I am often asked what one should eat with our wines. Simply put, I refuse to make wine that won’t pair well with pork and seafood, but the truth is that Riesling pairs magically with much more than you think.
2015 Paetra Riesling Eola-Amity Hills (Dry)
This dry Riesling was made from a second-harvest pass of only the ripest healthiest grapes. It fermented at very cool temperatures in neutral oak barrels without cultured yeast or chemical additions over a period of four months. There is a lot of exotic clone N90 spiced-peach flavor and yellow plum aromas, a sponti-carob element (Edelreduktivität!) and substantial acidity. There are certain wines that are just a joy to taste throughout fermentation –from juice to finished wine and this was one of those. It is a very different wine from the 2014 version: It is more than twice as dry and is more compact. I feel like this 2015 wine derives more of its personality from its fruit and floral aspects, where the 2014 was more savoury and herbal. The explanation for this lies partially in that this year’s wine is the product of just one harvest pass, whereas last year’s wine had three passes at very different ripeness levels. If you prefer more purity and harmony in your Riesling, this will deliver. It is my favorite wine that I’ve yet made.
142 cases produced
2015 Paetra Riesling Yamhill-Carlton (Dry)
This is a thoroughly wild and delicious Riesling. The vineyard is in a cooler microclimate that is adjacent to the forest. It is a very secluded and peaceful site to work in and some of the cooler elements carry-over into the wine. This is a wild-yeast fermentation in neutral oak barrels without chemical additions. Underneath the apple, asian pear fruit and fresh basil and autumnal aromas, there is definite energy and electricity. Although it was one of the latest harvests, it has the most acidity of any wine this year. My feeling is that this will probably be the most long-lived of the 2015 vintage.
92 cases produced
2015 Paetra Riesling ‘O’ Eola-Amity Hills (Dry)
The biggest surprise last year was how quickly the 2014 ‘O’ sold out. I initially made it just for fun as a continuation of a project that we started in Germany, but I didn’t realize the reception that it would have. It is still to my knowledge the first and only full-skin-contact fermented Riesling in the western hemisphere. The tradition of fermenting white wine as a red originally comes from the ancient world and is mostly associated with Georgia (as in Tbilisi not Atlanta). This year’s Orange Riesling has even more tannin and aroma than last year and is about as dry as wine can be at 0.3 g/l residual sugar. Orange-zest and tangerine in a bottle. Which food you pair it with is up to your wildest imagination. I’ll take no responsibility. Many years ago I’m told that people used to make duck with orange sauce (I have no idea why that started), but hey how about it?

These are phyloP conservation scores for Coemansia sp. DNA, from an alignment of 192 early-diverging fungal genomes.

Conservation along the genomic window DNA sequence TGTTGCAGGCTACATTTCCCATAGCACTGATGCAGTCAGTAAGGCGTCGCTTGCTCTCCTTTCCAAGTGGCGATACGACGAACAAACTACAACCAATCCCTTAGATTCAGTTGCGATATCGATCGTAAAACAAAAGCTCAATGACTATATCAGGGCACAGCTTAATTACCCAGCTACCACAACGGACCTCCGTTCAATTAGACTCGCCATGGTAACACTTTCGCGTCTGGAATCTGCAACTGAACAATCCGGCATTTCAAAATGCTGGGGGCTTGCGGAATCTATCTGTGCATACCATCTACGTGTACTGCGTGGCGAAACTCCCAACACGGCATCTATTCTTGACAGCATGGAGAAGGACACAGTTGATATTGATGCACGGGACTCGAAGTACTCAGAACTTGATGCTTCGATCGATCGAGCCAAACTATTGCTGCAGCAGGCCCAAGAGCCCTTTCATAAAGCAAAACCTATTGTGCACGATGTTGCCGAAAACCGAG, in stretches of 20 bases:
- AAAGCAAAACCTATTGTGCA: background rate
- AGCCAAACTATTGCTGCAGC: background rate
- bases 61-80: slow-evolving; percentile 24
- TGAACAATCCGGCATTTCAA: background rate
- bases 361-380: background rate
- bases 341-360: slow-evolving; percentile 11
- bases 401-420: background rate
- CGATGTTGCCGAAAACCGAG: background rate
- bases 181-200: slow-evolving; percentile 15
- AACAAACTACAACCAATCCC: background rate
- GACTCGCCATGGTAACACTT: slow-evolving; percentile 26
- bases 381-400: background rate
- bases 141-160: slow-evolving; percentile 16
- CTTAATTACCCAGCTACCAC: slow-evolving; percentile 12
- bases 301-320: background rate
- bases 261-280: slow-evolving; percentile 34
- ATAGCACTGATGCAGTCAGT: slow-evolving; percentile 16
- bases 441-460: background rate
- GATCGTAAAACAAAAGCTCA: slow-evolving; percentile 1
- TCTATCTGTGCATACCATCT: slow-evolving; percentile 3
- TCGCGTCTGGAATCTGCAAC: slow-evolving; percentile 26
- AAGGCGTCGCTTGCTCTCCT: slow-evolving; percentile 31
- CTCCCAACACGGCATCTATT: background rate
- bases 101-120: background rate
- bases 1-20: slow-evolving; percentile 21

60 cases produced
2015 Paetra Pinot Blanc Coast Range
This is the first release of what I hope are many vintages of Paetra Pinot Blanc. I love this grape for its affinity to seafood. I can hardly imagine scallops or Dungeness crab without a bottle of pinot Blanc handy. This vineyard lies high in the coast-range of western Oregon where it is late to ripen, but in 2015 we harvested this in two passes several weeks apart and were able to capture a wine that shows some density but is also low in alcohol –just barely reaching 12%. It has characteristic pear flavors, some sinewy texture and sea-spray leesiness. In Germany (as Weißburgunder) it is beloved because it shows a lot of the same taut, mineral characteristics of Riesling but without so much acidity. Understated if you like big, oaky Chardonnay, or richer Pinot Gris, but just perfect to me. Shellfish and white-fleshed salt and freshwater fish are what I’m going to drink it with and all sorts of sushi, but white asparagus seems good too.
102 cases produced